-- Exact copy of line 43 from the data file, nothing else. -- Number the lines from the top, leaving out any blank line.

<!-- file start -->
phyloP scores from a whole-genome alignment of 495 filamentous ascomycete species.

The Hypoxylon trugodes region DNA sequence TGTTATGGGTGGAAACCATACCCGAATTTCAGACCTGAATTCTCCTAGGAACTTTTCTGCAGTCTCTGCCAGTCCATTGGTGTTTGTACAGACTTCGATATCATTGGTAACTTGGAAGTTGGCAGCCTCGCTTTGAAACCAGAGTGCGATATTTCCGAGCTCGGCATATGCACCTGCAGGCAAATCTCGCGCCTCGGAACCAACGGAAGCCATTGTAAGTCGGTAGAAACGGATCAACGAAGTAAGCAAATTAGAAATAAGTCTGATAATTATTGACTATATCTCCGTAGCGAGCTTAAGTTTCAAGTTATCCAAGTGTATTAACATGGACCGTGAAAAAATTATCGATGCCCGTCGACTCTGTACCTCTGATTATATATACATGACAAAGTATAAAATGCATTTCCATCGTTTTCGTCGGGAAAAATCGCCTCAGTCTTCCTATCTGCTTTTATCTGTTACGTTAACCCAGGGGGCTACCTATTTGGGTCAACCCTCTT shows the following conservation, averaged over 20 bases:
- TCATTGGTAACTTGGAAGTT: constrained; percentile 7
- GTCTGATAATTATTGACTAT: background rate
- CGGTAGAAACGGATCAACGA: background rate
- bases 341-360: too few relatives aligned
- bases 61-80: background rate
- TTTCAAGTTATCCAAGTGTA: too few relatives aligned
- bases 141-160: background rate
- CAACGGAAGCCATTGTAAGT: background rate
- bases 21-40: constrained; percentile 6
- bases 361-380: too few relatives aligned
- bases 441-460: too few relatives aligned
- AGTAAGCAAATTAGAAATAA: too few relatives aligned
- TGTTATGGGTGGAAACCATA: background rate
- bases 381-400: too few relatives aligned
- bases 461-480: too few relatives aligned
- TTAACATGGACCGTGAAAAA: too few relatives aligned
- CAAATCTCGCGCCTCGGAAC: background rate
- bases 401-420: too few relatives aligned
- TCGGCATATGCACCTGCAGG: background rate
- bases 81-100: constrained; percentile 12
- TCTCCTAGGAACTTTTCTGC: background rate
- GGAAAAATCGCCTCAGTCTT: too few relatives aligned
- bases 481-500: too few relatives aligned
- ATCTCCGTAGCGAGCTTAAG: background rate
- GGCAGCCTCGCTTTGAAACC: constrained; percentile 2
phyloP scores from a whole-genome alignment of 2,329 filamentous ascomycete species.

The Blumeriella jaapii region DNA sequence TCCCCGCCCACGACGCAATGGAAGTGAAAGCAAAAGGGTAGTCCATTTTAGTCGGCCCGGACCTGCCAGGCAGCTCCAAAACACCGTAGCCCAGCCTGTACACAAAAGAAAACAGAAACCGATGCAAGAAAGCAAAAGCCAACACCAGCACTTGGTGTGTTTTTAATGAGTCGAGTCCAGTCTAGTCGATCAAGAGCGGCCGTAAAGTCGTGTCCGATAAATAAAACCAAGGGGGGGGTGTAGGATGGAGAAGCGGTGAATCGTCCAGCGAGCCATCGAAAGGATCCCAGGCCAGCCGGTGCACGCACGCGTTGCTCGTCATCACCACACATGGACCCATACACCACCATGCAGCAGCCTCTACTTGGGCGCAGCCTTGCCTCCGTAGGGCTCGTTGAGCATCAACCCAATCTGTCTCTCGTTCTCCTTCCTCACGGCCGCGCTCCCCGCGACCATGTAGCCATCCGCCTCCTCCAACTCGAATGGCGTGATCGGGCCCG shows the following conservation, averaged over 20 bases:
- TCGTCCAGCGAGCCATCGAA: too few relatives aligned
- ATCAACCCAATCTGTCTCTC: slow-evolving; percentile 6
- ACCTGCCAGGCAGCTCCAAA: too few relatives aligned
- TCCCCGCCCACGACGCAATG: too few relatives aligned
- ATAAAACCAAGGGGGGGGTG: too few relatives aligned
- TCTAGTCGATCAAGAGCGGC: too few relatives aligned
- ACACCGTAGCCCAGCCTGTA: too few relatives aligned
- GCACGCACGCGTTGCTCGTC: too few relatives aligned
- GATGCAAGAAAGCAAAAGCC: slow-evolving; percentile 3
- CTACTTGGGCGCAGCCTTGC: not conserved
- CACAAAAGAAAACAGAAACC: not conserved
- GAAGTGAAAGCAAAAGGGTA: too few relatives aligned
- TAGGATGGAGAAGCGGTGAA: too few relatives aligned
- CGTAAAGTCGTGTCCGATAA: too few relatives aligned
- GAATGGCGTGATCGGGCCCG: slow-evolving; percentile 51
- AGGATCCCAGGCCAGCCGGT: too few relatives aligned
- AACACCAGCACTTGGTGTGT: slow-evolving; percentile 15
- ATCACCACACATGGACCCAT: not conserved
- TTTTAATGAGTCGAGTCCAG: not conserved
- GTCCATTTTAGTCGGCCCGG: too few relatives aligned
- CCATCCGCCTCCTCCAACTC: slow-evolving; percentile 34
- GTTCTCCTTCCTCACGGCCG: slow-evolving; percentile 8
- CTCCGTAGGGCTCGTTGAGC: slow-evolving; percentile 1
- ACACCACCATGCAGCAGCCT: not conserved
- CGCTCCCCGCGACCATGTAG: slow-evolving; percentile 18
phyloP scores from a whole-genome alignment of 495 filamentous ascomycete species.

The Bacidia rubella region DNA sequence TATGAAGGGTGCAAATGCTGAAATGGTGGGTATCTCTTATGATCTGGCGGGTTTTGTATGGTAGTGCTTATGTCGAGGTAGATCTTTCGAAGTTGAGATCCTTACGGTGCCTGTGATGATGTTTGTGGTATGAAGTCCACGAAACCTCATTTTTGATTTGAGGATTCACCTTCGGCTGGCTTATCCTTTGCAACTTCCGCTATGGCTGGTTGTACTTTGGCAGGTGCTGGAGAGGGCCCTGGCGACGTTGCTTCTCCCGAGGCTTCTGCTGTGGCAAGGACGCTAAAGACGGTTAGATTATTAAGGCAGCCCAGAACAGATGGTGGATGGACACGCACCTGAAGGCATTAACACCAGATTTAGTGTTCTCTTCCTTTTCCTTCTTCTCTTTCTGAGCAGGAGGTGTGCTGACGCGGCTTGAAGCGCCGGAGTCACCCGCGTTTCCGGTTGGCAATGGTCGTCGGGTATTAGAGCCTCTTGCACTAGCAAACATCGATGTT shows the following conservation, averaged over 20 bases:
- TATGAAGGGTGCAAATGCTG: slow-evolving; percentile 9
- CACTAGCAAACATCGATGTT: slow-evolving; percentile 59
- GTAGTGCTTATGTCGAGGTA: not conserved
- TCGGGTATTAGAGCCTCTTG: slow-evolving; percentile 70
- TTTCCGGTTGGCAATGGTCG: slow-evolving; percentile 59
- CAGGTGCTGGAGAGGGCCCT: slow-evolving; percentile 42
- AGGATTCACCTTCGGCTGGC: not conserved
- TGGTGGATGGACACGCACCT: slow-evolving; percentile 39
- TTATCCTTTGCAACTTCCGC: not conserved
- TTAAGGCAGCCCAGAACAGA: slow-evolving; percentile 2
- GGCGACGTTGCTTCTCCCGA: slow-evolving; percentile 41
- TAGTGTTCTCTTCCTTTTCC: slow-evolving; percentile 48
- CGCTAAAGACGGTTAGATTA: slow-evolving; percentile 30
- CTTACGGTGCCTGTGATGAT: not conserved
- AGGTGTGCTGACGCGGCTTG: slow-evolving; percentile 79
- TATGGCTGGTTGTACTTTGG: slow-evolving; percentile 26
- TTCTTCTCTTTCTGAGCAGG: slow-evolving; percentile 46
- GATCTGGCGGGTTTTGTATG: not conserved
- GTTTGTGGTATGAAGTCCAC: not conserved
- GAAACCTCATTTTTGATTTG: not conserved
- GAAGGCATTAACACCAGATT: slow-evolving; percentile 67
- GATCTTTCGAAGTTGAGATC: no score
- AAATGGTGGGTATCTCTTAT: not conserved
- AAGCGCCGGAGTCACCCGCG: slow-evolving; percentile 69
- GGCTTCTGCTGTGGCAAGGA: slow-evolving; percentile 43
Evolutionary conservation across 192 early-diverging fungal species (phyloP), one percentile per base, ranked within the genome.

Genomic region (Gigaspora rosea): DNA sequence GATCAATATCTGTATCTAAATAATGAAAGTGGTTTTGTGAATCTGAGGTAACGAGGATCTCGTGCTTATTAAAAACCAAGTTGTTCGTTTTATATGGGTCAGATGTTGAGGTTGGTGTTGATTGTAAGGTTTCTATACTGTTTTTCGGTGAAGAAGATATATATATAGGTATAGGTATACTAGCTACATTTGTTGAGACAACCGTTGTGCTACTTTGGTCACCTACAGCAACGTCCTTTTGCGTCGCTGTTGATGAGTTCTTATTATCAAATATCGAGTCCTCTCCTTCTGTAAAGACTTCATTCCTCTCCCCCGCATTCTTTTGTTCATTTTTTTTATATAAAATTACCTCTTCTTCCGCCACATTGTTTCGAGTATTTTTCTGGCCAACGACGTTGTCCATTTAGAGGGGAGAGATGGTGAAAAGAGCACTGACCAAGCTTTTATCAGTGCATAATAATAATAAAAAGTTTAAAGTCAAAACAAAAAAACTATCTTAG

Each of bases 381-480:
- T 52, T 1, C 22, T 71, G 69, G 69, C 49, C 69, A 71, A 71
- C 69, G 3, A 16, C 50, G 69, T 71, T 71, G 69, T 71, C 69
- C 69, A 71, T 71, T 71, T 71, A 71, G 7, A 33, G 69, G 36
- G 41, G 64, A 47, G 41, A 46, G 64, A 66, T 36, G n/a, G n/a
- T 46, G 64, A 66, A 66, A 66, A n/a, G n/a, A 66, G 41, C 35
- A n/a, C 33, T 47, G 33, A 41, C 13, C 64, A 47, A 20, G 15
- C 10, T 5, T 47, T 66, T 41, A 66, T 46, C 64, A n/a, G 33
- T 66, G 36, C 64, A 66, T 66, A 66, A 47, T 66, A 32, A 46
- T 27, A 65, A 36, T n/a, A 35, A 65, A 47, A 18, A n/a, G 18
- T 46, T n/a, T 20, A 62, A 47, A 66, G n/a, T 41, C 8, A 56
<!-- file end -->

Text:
- CGTAAAGTCGTGTCCGATAA: too few relatives aligned